Aspirate yourself. Before taking a sip of the wine, purse you lips and inhale through the mouth and out through your nose. This gives the wine a chance to mingle with your mouth and directly reach your nose by going through the mouth and into your nasal.
If you go to this wine tasting with a group of amateurs this step will be just fine. However if you’re mingling with aficionados you may feel out of place, but don’t. You want to take a sip of wine and air at the same time and you’ll see what a change a little air can make. This experience will bring out the gourmand in you.
If you’re still tasting the wine a minute after you have already swallowed, this is a great sign! This means your wine has a – LINGO ALERT – nice finish. That’s exactly what you say too. If your wine gives full flavour anywhere from 40 seconds to a minute after the sip you can indeed say that’s a good quality wine.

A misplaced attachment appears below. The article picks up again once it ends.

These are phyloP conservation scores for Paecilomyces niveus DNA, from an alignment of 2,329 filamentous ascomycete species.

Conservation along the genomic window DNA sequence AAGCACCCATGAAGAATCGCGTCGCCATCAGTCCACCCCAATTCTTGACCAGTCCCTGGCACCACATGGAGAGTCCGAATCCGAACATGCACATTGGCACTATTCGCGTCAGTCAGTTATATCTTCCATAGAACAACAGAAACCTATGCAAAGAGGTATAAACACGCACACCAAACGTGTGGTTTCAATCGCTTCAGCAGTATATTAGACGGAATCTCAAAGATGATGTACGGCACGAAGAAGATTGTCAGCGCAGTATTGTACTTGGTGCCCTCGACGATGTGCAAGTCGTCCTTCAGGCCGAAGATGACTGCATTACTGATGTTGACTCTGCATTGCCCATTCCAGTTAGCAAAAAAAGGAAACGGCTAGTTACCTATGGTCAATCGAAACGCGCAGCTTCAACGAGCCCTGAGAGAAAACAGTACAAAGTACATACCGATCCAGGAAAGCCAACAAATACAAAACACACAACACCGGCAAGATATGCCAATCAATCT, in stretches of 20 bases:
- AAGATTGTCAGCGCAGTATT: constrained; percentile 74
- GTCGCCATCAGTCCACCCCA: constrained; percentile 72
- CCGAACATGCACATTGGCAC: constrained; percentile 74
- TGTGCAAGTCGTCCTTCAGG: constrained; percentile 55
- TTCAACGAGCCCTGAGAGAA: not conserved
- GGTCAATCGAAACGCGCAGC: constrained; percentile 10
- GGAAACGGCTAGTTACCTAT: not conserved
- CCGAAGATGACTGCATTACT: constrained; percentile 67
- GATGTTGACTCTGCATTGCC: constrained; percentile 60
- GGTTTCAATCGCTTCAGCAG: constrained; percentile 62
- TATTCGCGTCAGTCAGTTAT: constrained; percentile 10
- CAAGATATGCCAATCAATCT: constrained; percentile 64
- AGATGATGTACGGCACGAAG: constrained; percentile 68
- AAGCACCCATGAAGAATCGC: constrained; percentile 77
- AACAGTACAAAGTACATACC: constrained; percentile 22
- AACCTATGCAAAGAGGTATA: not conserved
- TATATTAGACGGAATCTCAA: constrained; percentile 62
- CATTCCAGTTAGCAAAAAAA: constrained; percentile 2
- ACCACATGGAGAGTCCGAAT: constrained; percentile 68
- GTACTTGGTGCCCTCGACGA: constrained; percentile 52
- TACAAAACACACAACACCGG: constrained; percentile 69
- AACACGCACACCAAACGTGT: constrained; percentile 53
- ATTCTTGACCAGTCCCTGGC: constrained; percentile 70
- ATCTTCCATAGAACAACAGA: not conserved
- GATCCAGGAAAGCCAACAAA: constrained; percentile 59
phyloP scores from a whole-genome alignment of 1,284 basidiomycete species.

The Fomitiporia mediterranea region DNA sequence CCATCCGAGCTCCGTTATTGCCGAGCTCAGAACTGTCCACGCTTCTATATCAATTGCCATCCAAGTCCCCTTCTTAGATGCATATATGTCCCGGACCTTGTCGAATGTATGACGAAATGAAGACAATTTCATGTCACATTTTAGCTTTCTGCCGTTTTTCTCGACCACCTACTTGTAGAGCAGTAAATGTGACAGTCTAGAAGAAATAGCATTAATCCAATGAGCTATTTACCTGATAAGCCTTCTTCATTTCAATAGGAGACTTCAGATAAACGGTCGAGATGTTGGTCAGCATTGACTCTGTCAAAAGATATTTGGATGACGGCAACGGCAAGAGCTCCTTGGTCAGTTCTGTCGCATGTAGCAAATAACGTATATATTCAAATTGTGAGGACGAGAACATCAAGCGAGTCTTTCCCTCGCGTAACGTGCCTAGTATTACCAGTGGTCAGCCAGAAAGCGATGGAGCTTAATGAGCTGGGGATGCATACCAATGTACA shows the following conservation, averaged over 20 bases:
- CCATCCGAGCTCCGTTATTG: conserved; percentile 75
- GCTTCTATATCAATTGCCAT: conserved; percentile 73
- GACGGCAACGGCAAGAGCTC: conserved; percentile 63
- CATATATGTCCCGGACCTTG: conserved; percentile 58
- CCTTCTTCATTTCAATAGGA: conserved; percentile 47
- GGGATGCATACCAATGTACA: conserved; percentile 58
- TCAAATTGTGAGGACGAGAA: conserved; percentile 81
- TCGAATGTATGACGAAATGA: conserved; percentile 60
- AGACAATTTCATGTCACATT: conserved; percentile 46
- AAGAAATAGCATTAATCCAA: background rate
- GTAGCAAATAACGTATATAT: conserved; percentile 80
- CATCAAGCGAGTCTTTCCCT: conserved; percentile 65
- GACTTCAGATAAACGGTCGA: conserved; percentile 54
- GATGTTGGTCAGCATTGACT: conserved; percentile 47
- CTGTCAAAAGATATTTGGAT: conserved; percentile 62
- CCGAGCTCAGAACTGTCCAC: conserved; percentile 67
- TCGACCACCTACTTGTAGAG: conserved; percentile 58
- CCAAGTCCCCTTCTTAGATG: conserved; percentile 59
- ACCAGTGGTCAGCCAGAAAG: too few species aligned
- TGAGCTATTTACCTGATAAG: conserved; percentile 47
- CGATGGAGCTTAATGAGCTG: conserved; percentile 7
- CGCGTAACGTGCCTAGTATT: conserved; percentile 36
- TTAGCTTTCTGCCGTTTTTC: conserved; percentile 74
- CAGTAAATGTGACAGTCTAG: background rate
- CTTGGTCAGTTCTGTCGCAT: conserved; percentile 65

If you really want to impress your fellow guests, do a little refresher pf the vaious tastes you’re set to encounter:
Syrah – spicy and dark with layers of black pepper.
Cabernet – full body read with delicious, bold fruits like cherry.
Merlot – nice red with plum, floral and spices.
Zinfandel – Dark fruits
Pinot Noir – A nice delicate red with light fruit with earthy, peppery flavors.
Sauvignon Blanc – Nice white with hints of grapefruit
Chardonnay – nice white with fruity flavors with two styles – buttery or crisp and fresh
Oh to have such troubles as choosing the right libation with the right vittles, this surely is a trifle of the modern world.
That’s enough of waxing poetic, the truth of the matter is that wine is great and food is great, but the manner in which you’re supposed to put the two together can be a downright mysterious.